transdada

poetics, time, body disruption and marginally queer solutions

Sunday, October 10, 2004

Transgendered woman glad to be 'out'
Chabot College employee says people have reacted kindly
By Michelle Meyers, STAFF WRITER


HAYWARD -- (S)he was known as Bob McAllister.

A day later, she introduced herself publicly as Kari McAllister.

McAllister, 50, is the event coordinator for Chabot College's Performing Arts Center.

However, for most of her life -- whether working as a truck driver, running her own stereo repair shop or performing as lead singer in one of two rock bands -- "she" was actually a "he."




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Testimony by FannyAnn Eddy at the U.N. Commission on Human Rights
Item 14 – 60th Session, U.N. Commission on Human Rights


Distinguished members of the Commission,  
 
My name is FannyAnn Eddy and I am representing MADRE. I am also a member of the Sierra Leone Lesbian and Gay Association.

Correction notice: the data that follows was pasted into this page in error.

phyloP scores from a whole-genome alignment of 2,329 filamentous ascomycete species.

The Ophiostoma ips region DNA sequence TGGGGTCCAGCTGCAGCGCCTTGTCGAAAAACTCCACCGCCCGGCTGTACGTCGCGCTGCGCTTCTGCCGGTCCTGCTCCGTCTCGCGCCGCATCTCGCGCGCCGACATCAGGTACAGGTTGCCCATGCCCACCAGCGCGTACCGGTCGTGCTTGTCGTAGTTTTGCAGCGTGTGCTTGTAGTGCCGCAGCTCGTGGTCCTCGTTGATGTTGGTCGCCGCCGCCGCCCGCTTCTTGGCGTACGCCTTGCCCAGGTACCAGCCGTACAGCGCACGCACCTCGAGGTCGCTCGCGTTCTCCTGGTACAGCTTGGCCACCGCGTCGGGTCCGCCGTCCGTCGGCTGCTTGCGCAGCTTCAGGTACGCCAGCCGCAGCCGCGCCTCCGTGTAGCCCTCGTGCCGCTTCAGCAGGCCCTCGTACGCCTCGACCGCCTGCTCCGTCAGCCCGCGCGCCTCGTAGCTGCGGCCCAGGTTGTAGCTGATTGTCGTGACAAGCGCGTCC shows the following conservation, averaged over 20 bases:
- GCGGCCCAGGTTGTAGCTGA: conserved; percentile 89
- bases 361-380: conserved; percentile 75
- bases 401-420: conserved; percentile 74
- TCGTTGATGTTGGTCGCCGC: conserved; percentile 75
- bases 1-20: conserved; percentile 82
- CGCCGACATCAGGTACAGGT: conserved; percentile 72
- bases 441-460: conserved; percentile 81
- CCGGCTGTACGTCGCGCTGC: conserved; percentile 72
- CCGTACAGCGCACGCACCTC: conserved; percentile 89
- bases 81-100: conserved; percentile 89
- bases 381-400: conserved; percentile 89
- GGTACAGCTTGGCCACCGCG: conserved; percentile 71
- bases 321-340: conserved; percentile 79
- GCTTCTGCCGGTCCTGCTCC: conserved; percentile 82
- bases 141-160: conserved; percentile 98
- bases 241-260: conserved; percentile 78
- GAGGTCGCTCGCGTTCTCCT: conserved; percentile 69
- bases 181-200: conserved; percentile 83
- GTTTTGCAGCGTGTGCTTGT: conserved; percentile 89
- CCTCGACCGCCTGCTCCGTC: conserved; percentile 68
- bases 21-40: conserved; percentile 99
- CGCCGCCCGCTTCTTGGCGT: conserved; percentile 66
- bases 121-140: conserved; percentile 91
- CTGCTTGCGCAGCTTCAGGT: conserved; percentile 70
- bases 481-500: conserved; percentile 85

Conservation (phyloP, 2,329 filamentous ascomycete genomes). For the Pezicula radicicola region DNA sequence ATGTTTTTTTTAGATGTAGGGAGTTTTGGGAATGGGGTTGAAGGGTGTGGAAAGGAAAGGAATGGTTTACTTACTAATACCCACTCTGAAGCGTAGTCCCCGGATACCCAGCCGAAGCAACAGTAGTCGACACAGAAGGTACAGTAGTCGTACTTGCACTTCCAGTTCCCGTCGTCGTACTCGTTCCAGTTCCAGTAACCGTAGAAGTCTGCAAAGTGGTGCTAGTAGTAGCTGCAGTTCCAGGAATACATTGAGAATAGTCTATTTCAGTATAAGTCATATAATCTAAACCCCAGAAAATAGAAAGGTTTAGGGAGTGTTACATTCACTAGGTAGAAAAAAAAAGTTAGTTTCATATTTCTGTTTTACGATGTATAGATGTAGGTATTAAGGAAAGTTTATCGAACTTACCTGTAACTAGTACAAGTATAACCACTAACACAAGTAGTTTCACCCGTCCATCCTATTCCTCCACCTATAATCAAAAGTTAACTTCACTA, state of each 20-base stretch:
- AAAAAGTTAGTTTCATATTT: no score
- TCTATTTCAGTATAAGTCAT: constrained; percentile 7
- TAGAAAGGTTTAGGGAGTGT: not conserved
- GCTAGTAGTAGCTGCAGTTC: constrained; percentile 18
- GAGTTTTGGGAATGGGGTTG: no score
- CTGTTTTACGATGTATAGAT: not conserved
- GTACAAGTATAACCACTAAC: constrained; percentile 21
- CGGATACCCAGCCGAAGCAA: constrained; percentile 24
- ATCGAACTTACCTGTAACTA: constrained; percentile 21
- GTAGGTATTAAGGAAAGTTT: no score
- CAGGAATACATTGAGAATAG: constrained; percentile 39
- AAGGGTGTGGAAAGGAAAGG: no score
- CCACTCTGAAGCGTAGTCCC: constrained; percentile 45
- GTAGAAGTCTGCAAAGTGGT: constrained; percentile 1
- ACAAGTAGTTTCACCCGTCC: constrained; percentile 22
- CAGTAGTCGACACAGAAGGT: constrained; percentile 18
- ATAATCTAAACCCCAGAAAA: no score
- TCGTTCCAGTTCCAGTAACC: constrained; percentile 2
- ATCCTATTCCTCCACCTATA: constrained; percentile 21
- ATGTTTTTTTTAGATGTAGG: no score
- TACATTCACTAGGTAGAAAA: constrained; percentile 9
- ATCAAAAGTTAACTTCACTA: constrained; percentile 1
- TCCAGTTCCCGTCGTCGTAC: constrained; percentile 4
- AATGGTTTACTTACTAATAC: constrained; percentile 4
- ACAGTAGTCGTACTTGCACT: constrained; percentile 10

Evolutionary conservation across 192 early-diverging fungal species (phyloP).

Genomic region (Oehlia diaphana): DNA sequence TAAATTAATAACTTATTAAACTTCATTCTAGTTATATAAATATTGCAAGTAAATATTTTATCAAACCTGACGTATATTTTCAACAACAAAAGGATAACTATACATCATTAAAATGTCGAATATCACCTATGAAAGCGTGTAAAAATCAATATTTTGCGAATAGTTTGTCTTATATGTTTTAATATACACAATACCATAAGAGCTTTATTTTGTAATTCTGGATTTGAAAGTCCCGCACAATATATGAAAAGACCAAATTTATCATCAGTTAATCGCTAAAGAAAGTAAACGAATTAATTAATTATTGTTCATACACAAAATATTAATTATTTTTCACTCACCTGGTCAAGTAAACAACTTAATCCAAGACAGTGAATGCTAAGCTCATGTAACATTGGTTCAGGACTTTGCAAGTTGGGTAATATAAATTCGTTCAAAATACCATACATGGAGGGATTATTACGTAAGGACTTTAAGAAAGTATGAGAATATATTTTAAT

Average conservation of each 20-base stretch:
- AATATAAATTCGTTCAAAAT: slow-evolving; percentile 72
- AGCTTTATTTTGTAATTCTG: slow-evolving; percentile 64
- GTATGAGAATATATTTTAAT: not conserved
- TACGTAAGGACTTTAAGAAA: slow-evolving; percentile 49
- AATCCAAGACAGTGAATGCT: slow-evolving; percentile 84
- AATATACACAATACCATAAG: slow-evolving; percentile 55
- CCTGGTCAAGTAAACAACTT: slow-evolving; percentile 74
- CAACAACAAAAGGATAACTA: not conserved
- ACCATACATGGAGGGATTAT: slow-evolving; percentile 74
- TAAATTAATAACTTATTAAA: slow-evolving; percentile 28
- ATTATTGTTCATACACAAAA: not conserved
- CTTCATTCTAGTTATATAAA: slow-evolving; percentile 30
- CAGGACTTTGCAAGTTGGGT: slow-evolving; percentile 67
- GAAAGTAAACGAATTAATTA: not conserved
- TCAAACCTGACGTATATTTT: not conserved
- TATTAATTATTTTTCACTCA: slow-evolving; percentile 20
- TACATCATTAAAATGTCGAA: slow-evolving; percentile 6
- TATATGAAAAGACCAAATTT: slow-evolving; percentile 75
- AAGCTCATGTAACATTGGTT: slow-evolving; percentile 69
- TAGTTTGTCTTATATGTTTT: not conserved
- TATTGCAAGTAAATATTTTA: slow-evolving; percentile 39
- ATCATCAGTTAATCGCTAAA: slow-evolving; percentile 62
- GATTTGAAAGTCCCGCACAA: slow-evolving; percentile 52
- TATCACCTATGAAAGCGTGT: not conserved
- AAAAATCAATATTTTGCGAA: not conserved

Distinguished members of the Commission,  
 
My name is FannyAnn Eddy and I am representing MADRE. I am also a member of the Sierra Leone Lesbian and Gay Association.  
 
I would like to use this opportunity to bring to your attention the dangers vulnerable groups and individuals face not only in my beloved country, Sierra Leone, but throughout Africa.  



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A young gay man's courageous letter
Lorri Ungaretti


Thirty-five years ago, my brother helped change history. On Oct. 24, 1969, Time magazine published a short piece under the heading "Behavior," describing homosexuals as "one of the nation's most despised and harassed minority groups."

It referred to a CBS poll of people's attitudes and to a report on homosexuality for the National Institute of Mental Health, which said that "such hostility is unjustified."



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Marriage amendment defeat stirs questions
By Cheryl Wetzstein
THE WASHINGTON TIMES


News that Louisiana's new constitutional marriage amendment had been overturned because it is too broad is reverberating in other states, where proposed amendments may be put to similar court tests.
    
At issue is whether voters can be asked to define what marriage is — and what it isn't — in the same amendment. Or, as a Louisiana judge ruled Wednesday, must voters be given separate ballot questions on other kinds of marriagelike unions.

    This question is being addressed in Louisiana, but it's likely to be raised in several of the 11 states that have constitutional marriage amendments on their Nov. 2 ballots.



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